Very glad that they don’t have access to water cannons since the entire UK supply is in, surprise surprise, NI.
I’m hoping things don’t kick off much more in Manchester and Birmingham. The situation in London looks tense, but relatively calm thus far tonight. Keeping fingers and various other appendages firmly crossed.
Great piece. Though as someone with friends in the metropolitan police, and friends who had to evacuate their flat in Clapham, I have to offer a slightly different interpretation (though it’s mostly semantics). You write,
Actually, I think that’s exactly what they are. Last night’s looting wasn’t like the Tottenham riot over the weekend, or like the student protests earlier this year. There was no cogent political intention other than to show the police that they couldn’t be intimidated (which IS political, of course, but more on that later) and to take whatever they could get. What’s emerging from last night is a picture of teens constantly communicating with each other, looting those areas where they thought they could get away with it.
But that doesn’t negate a single thing you’ve written above. Britain is one of the most unequal societies in Europe. Anyone who didn’t see this coming has been living under a rock. For years, youth workers and journalists have warned that young working-class Britons were being excluded and disenfranchised. Of course they define themselves against the law, the police, politics, ‘society’. Society has shunned and demonised them their entire lives, treating them like criminals the moment they step outside their homes, abandoning them to sub-par schools and then blaming them for their lack of education. The recession has only exacerbated an existing trend. These young people are powerless, criminalised and ignored, and now they’re asserting what limited power they can. Many of them don’t seem to have coherent political agendas, because the political system abandoned them long ago. Now we’re meant to be surprised that they’re reflecting back the contempt with which they’ve been treated?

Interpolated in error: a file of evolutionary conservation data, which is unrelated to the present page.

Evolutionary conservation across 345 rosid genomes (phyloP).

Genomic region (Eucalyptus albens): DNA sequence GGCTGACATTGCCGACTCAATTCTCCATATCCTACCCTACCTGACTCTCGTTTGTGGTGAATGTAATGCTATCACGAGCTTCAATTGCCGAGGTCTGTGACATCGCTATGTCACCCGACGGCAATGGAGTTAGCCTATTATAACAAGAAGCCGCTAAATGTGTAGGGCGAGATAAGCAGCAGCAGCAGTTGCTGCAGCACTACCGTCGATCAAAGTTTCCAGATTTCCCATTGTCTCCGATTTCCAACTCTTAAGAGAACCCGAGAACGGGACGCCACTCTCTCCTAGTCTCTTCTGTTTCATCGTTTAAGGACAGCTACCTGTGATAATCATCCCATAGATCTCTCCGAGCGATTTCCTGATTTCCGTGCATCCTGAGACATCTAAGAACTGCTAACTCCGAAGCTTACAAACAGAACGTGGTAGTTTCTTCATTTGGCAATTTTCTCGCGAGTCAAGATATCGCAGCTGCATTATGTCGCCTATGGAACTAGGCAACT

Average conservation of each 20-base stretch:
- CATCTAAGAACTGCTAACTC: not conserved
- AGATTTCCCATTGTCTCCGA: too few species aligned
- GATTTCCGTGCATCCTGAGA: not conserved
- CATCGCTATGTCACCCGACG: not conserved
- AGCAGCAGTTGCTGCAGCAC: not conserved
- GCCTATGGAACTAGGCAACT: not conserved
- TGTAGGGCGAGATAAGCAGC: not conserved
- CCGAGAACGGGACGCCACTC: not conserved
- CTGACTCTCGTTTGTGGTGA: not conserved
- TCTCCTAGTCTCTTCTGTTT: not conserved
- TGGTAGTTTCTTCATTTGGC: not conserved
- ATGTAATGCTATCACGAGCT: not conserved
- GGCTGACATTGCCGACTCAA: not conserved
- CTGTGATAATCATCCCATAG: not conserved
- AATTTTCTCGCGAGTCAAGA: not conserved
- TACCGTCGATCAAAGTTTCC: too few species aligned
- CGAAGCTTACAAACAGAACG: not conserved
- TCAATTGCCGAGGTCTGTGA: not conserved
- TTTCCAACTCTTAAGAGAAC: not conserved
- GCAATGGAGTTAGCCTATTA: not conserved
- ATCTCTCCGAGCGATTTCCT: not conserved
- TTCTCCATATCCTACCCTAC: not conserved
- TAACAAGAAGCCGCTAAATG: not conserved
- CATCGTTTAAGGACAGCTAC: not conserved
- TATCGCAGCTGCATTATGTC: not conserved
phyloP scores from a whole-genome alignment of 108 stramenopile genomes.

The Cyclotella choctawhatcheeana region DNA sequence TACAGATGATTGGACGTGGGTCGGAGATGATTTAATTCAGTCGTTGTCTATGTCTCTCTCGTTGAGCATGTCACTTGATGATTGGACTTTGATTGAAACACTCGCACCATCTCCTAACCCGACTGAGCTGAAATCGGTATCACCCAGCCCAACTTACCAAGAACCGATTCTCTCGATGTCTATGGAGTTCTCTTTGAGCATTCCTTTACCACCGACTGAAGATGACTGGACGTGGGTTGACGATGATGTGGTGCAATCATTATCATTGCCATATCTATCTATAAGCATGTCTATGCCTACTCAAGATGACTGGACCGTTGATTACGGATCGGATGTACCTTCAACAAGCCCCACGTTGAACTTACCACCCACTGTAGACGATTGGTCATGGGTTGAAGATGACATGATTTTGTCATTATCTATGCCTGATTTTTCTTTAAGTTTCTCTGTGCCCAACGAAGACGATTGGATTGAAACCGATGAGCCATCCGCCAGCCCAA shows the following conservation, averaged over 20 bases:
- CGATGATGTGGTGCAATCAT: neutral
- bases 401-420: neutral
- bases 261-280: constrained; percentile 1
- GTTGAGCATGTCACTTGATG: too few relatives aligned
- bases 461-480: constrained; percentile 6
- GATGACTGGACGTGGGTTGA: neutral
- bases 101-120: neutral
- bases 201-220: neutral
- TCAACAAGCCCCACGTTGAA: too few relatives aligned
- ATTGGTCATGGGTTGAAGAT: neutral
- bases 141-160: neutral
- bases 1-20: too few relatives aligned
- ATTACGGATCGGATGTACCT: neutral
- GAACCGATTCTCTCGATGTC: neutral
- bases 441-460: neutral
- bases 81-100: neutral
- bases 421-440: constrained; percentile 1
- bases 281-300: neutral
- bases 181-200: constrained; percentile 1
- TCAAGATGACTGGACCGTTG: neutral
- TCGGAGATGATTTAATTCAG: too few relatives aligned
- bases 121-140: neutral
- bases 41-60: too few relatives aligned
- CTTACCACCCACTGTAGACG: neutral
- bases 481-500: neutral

TL; DR: I do actually think the looting and arson last night was pure opportunistic hooliganism. But it’s hooliganism that our society created and perpetuated by allowing the political, social and economic disenfranchisement of a huge group of people – and then blaming them for being disenfranchised.
Thanks for this comment, its pretty great.
Part of the problem, as I see it, is that, like in America, Britons have become so disenchanted with the failures and foibles of their government, that they have allowed themselves to turn away from holding them accountable and have swallowed the prepackaged and digestible rhetoric of their political parties as regurgitated by the tabloids. The government has indeed disenfranchised whole sections of British society, but they had help.
So, in essence, you have to hold everyone in Great Britain accountable, to some degree. It’s not like these are new problems and it’s not like this kind of thing is unknown. The people let the government have their way, the government took away the people’s power, and the poor and minorities bore the brunt of it, leading to this. This event has to go a long way to opening up a dialog and bringing about a reckoning. The problem I see, is that Britain has a hard time facing up to its own problems and spends a lot of time pushing accountability around in circles until it falls on the heads of the lowest classes. Rupert Murdoch can violate the law and walk away; the rioters will not be so lucky.
I was hoping this would get posted here.
Fantastic piece. It makes me think of the Malcolm X quote on resistance
Thank you for pointing out the dangers in reduction and simplicity too. I think far too much devolves from trying to pinpoint things into a nice, neat manageable package instead of the complex and often times difficult-no real answer things that they really are.